Abu Dhabi: Here Comes the Rain explores the kidnappings that took place during the Lebanese Civil war, in a 100-minute screening about a 50-year-old man, Ramez, who returns to his family after being abducted for 20 years.

The film was short-listed, along with 10 others, to receive support from the Sanad film fund – an initiative recently launched by the Abu Dhabi Film Festival (Adff) to finance and support filmmakers across the Arab world.

After 20 years of torture, Ramez (Hassan Mrad) returns to his wife Marie (Julia Kassar), and his two children Nadia and Ellie, who were aged five and three when he was kidnapped in the 80’s.

His sudden return confuses his family and he himself is portrayed as un-stable. He is also asthmatic and troubled by another woman, Zainab (Carmen Lebbos) who he struggles to express himself with, every time they meet.

Zainab’s husband, Khalil, was abducted 20 years ago, which encourages a profound friendship to blossom between the two characters.

Ramez is hospitalised due to an asthma attack towards the end of the film. In hospital, his children and wife (Zainab) visit him.

At that point, Ramez finally confesses to Zainab that he was in the same cell as her husband. “Khalil got sick and died in jail. I wanted to tell you so many times, but I never knew how to break it to you,” he tells her after removing his breathing-mask.

Here Comes the Rain is producer Bahij Hojeij’s second feature film, and is in line with the work he started in Kidnapped in 1998 – a documentary about the Lebanese civil war. However, Rain, tackles a different aspect of the civil war, focusing on the theme of returning rather than disappearing.

Hojeij selected each of the actors in accordance to the characters that he felt best suited them. “I think that 70 to 80 per cent of the time, directors and producers select actors that they are confident can fit the character. I knew that Ramez and Zainab would act their roles well. Both characters were isolationists, and imprisoned in their own different ways. The difference is that he’s still living in the past, and she’s looking for her past, and destiny finally brings them together and unravels the truth.”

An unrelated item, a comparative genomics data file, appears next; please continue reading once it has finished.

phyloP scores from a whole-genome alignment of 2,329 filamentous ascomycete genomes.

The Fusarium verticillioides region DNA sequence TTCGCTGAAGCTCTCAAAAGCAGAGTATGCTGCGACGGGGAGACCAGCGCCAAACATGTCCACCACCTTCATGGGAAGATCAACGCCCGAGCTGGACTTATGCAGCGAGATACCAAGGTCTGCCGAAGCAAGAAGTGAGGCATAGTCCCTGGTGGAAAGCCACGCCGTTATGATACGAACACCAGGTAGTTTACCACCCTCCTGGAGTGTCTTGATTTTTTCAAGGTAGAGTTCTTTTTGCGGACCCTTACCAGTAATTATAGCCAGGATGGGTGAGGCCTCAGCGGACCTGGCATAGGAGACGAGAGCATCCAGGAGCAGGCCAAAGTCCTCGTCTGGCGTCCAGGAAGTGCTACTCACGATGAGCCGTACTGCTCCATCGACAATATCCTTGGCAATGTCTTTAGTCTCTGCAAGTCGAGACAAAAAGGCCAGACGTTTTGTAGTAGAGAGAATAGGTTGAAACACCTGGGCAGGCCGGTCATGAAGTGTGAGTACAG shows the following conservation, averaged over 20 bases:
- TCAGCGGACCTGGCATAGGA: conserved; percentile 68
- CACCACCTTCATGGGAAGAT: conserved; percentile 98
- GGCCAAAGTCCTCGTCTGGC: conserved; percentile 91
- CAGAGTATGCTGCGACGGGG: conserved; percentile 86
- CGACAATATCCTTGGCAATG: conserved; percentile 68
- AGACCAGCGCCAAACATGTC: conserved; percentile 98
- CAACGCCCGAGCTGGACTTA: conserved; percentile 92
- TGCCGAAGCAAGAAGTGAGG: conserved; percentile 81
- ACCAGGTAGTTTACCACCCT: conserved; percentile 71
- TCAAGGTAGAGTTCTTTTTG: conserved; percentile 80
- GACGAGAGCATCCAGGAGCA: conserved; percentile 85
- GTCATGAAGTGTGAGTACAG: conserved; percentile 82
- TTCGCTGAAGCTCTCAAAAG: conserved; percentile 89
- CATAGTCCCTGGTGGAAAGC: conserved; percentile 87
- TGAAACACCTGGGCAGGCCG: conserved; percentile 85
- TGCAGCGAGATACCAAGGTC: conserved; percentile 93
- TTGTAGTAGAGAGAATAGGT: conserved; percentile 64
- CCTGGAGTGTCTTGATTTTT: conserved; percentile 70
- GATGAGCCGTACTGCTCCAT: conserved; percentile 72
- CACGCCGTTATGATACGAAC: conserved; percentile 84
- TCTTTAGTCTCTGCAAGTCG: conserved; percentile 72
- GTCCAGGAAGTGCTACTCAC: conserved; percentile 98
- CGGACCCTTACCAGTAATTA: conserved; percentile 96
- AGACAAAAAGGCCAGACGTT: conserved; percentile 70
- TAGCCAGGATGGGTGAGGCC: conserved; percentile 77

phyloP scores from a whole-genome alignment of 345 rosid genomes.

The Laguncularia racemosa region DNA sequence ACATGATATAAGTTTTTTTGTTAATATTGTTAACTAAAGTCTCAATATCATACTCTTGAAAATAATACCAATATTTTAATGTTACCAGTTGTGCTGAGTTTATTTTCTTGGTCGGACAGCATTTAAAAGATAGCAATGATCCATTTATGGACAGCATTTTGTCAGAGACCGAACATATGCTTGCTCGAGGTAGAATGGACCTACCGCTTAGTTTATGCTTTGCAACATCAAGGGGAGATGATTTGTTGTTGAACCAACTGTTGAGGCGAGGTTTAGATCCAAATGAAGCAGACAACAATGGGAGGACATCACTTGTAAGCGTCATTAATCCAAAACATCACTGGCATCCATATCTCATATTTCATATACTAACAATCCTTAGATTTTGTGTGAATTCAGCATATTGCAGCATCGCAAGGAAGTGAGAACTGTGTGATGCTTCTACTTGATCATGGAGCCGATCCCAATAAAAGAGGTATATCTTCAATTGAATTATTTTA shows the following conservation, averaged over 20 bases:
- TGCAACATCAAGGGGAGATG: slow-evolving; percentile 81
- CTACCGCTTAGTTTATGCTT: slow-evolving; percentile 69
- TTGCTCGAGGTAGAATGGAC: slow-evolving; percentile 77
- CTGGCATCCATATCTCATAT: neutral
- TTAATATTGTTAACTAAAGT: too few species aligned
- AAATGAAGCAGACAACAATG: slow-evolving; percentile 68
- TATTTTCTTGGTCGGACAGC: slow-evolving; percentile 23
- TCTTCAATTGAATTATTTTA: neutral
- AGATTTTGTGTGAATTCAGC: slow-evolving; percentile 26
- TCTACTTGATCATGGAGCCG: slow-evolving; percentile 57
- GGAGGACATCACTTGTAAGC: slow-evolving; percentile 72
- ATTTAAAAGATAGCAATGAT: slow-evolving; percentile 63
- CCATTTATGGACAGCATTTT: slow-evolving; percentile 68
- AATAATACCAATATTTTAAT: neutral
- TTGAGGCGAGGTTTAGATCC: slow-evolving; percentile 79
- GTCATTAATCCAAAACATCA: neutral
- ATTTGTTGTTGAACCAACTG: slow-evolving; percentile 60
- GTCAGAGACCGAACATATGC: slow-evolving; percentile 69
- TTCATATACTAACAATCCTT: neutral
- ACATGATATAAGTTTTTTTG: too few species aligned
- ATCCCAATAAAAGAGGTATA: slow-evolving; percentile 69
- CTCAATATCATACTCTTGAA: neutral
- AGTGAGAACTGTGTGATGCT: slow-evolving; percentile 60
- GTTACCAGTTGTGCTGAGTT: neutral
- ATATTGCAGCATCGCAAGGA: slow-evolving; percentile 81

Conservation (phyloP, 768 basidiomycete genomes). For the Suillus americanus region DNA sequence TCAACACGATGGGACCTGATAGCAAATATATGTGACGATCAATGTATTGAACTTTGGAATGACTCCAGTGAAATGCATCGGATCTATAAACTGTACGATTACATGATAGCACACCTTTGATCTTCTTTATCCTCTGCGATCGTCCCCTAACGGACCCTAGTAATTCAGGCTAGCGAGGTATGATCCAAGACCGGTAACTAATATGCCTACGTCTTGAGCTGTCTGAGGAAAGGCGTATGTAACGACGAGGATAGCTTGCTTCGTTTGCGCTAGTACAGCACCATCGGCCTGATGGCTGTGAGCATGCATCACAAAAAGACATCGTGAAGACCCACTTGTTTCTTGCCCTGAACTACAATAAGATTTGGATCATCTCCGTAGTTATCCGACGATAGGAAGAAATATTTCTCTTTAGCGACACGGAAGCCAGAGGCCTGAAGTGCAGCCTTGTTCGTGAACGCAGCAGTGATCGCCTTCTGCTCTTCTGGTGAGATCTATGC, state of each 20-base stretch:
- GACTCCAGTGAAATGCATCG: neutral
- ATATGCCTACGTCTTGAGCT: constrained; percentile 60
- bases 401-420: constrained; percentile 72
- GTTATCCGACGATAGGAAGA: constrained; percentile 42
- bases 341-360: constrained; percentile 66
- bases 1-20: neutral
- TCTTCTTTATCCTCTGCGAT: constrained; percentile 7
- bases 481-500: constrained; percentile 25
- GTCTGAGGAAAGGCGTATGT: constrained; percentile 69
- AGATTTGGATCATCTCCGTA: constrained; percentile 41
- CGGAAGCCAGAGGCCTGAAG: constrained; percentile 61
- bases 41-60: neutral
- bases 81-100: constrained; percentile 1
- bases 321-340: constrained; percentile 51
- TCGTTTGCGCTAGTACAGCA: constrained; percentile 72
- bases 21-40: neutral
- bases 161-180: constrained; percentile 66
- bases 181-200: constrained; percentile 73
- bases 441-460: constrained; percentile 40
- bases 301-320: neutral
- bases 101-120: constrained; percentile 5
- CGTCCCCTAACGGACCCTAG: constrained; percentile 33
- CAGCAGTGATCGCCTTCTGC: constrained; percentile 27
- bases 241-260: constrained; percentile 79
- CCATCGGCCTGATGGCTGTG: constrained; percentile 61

The second screening of Here Comes the Rain will be on Friday October 22 at the Marina Mall 8 in Abu Dhabi.

True story

Bahij Hojeij shoots black and white footage of a true story about Nayfeh Najjar, a Lebanese mother who writes letters that were published in Al Safeer newspaper in Lebanon in 1984, about her abducted son. In the meantime, the producer tries to send out a message of love and hope, through what he called “hand-picked actors”. However, the blending of the two very different themes led to confusion at times.

There were a lot of intermingled scenes. Actor Hassan Mrad (Ramez) appears as a character obsessed with bags through-out the course of the film. When asked why the producer emphasised this, he struggled to answer. Instead, the actor himself (who was present during and after the film screening) answered on his behalf. “The bag searching can be compared to a baby holding onto something, or in search of his freedom,” said the actor. I didn’t quite get that answer, nor did I find it necessary to add “obsessive bag scenes” to a politically driven drama about the Lebanese Civil War.